Bro. Erle Frayne Argonza
Since the stock markets began to plunge late last year, downturns that began with the implosion of the housing subprime mortgage bubble, over 2000 points were already shaved off from the Dow Jones index, the prime index of the USA’s stock markets. It’s now down to nearly 11,000 points from its best time total of 13,000+ points last year, representing actually a 20% plunge.
Each point in the Down Jones is worth $1 Billion as the roughest minimum estimate, though this may range up to $1.5 Billion, depending on the season of trading. Using the minimum as the yardstick, a 20% plunge from a total of 13,000+ index represents at least $2 Trillion worth of loses. If we were to add the loses in the other indices notably the Nasdaq, the figure can get us up to $3 Trillions loses.
Do note that the figure of $3 Trillions is only a conservative estimate. If we use the same figure to compute for the Global Portfolio loses, and multiply this with the number 6 (US’ portfolio capital flows represent 16% or 1/6 of total global flows, using BIS index), the operation would yield a total of $18 Trillions worth of portfolio investments gone down the drain.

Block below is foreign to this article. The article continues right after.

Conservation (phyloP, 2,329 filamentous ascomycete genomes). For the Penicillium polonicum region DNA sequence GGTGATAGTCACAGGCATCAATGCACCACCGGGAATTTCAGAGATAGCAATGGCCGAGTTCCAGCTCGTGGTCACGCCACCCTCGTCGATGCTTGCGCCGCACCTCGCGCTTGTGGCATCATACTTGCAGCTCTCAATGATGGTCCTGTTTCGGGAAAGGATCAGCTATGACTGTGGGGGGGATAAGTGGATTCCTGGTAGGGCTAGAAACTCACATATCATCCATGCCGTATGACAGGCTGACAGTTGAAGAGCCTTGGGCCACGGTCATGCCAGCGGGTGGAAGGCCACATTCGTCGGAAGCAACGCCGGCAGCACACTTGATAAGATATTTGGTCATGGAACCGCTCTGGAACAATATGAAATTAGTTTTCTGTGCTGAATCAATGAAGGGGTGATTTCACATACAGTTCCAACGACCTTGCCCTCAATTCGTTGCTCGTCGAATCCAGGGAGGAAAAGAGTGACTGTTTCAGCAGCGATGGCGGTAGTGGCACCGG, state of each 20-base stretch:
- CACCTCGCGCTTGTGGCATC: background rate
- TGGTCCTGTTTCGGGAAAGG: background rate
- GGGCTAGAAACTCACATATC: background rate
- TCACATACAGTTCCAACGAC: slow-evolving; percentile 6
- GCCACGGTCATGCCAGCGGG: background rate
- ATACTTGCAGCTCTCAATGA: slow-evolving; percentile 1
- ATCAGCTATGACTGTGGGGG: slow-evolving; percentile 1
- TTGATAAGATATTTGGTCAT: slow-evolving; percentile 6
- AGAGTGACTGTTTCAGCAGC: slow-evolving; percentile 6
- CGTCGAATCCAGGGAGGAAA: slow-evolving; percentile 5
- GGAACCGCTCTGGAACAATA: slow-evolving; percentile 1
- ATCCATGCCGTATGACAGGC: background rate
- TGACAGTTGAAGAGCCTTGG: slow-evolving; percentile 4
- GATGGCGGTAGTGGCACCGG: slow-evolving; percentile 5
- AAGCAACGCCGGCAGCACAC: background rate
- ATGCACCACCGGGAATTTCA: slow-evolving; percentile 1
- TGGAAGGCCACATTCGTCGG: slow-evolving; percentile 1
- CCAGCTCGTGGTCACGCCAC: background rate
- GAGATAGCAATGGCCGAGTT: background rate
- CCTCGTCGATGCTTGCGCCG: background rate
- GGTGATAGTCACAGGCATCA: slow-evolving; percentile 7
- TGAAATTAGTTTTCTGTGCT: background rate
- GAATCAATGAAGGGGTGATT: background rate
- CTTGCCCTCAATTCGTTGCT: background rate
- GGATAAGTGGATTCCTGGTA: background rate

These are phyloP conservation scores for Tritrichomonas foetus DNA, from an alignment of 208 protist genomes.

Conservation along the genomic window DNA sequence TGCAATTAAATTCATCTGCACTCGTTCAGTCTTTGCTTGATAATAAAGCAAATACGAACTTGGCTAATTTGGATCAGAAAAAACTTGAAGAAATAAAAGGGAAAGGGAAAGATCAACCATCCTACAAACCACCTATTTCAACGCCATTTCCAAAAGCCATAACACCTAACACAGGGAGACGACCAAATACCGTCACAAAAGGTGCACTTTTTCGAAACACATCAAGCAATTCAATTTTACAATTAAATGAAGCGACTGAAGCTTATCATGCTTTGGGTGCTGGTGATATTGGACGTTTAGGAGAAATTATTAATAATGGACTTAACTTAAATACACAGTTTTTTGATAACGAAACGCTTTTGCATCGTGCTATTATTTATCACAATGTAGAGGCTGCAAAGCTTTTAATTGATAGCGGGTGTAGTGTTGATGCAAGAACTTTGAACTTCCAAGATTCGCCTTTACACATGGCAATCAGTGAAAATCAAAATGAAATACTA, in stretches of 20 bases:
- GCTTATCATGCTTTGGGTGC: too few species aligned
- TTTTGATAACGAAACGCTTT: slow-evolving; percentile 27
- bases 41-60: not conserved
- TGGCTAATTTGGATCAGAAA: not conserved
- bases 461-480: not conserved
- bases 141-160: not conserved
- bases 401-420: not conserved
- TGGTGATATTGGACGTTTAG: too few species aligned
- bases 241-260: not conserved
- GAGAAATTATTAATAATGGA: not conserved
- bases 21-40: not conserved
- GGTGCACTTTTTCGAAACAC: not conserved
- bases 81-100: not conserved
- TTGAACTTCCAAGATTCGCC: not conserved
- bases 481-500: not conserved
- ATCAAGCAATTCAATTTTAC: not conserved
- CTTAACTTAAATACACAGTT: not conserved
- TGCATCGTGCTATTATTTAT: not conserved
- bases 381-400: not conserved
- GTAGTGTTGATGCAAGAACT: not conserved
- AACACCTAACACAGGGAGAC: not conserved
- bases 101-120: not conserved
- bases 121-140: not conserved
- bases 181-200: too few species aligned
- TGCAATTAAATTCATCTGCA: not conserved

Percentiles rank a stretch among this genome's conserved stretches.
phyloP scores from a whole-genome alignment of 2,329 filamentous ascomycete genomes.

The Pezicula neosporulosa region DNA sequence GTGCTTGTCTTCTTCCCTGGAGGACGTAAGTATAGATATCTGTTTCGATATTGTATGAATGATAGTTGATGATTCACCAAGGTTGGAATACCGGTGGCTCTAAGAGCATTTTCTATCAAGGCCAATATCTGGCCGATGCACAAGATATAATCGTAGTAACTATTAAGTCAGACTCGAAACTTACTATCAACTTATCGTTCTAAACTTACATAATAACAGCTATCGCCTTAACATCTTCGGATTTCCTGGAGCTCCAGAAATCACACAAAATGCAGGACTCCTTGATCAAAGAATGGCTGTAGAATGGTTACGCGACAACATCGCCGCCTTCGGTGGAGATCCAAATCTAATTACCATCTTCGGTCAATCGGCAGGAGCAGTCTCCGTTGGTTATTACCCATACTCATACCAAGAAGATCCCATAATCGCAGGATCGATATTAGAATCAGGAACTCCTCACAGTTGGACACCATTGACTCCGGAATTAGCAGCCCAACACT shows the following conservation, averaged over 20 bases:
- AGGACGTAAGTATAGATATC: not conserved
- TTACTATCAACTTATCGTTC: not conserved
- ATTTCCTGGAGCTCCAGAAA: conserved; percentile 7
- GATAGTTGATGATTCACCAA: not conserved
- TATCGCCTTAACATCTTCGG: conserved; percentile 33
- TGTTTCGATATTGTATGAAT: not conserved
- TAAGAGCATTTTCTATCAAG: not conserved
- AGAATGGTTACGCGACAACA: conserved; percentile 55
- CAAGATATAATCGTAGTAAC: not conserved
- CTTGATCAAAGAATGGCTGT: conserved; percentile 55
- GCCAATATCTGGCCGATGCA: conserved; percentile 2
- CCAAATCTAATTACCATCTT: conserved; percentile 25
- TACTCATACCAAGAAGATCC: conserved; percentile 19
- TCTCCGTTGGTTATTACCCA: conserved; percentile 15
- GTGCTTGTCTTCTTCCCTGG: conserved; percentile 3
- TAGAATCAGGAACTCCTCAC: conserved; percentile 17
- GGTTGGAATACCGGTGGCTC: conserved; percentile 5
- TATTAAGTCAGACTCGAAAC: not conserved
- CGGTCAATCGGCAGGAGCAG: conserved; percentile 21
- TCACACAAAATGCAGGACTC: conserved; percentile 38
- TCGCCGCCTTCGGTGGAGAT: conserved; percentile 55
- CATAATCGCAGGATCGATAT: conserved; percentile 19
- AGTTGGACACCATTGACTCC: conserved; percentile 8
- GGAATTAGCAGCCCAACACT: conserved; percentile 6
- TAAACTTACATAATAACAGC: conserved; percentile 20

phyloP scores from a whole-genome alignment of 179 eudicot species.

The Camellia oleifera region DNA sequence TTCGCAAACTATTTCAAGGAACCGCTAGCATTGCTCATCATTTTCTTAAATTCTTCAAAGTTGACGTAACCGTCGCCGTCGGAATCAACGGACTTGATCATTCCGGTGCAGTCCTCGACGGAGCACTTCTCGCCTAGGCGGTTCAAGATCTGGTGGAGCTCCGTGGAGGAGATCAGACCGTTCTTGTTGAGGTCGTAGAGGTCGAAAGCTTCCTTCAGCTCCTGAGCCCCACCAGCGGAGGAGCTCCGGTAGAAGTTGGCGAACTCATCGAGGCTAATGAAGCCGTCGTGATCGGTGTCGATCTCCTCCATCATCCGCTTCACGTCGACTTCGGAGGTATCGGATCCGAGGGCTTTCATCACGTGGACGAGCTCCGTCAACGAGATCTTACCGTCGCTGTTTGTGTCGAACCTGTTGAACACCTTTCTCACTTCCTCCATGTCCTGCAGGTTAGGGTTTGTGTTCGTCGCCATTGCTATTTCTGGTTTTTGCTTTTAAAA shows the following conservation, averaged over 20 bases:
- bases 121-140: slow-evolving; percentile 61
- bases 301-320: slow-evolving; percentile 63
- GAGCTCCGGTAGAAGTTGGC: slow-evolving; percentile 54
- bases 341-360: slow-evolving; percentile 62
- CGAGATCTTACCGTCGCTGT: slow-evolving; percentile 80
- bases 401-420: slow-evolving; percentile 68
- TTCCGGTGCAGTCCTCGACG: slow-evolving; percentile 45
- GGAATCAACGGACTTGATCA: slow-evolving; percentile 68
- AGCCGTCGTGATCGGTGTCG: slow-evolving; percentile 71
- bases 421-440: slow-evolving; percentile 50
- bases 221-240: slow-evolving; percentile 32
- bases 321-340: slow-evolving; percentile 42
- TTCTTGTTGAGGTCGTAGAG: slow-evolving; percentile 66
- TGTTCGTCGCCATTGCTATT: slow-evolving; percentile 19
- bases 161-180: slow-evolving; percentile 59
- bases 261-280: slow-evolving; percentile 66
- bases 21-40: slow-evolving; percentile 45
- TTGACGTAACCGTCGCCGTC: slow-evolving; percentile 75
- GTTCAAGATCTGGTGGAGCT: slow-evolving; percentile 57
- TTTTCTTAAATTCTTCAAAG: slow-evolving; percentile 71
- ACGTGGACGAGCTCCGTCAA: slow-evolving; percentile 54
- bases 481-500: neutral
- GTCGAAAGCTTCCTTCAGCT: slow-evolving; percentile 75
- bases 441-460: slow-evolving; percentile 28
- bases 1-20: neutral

It should be stressed that those loses are now gone forever. The stock market investors should better think of other options at this moment, since the plunge hasn’t ceased yet. Those loses of theirs will not return, rest assured. The plunge, per my forecast, will take a long time going yet till middle of next year.
The alarm bells are now up for a total global financial meltdown, and so every concerned fellow of the planet must make necessary preparations for the worst, whatever the worst could be. Corporate social responsibility or CSR may now need to do some contingency re-assessment and re-adjustment of goals and strategies, in the light of the continuing plunge.
Likewise should states rethink their goals and options, recheck their fiscal situation and re-adjust targets accordingly. There has been so much knee-jerked reactions by state players, central banks included, that must be re-examined, including pumping too much liquidities, rescuing ailing or bankrupt banks the erroneous way, and re-allocating budgets for populist welfare subsidies that would, in the short run, only lead to serious fiscal problems in the short run.
What is surfacing much clearly is that the old tools being applied—to salve the crisis—don’t seem to work as much as expected. The search for sound options is a tough challenging one, and the expectations from consumers, who have already slowed down consumption generally, are intensifying. Let us watch out for more contingent events.
[Writ 26 June 2008, Quezon City, Manila]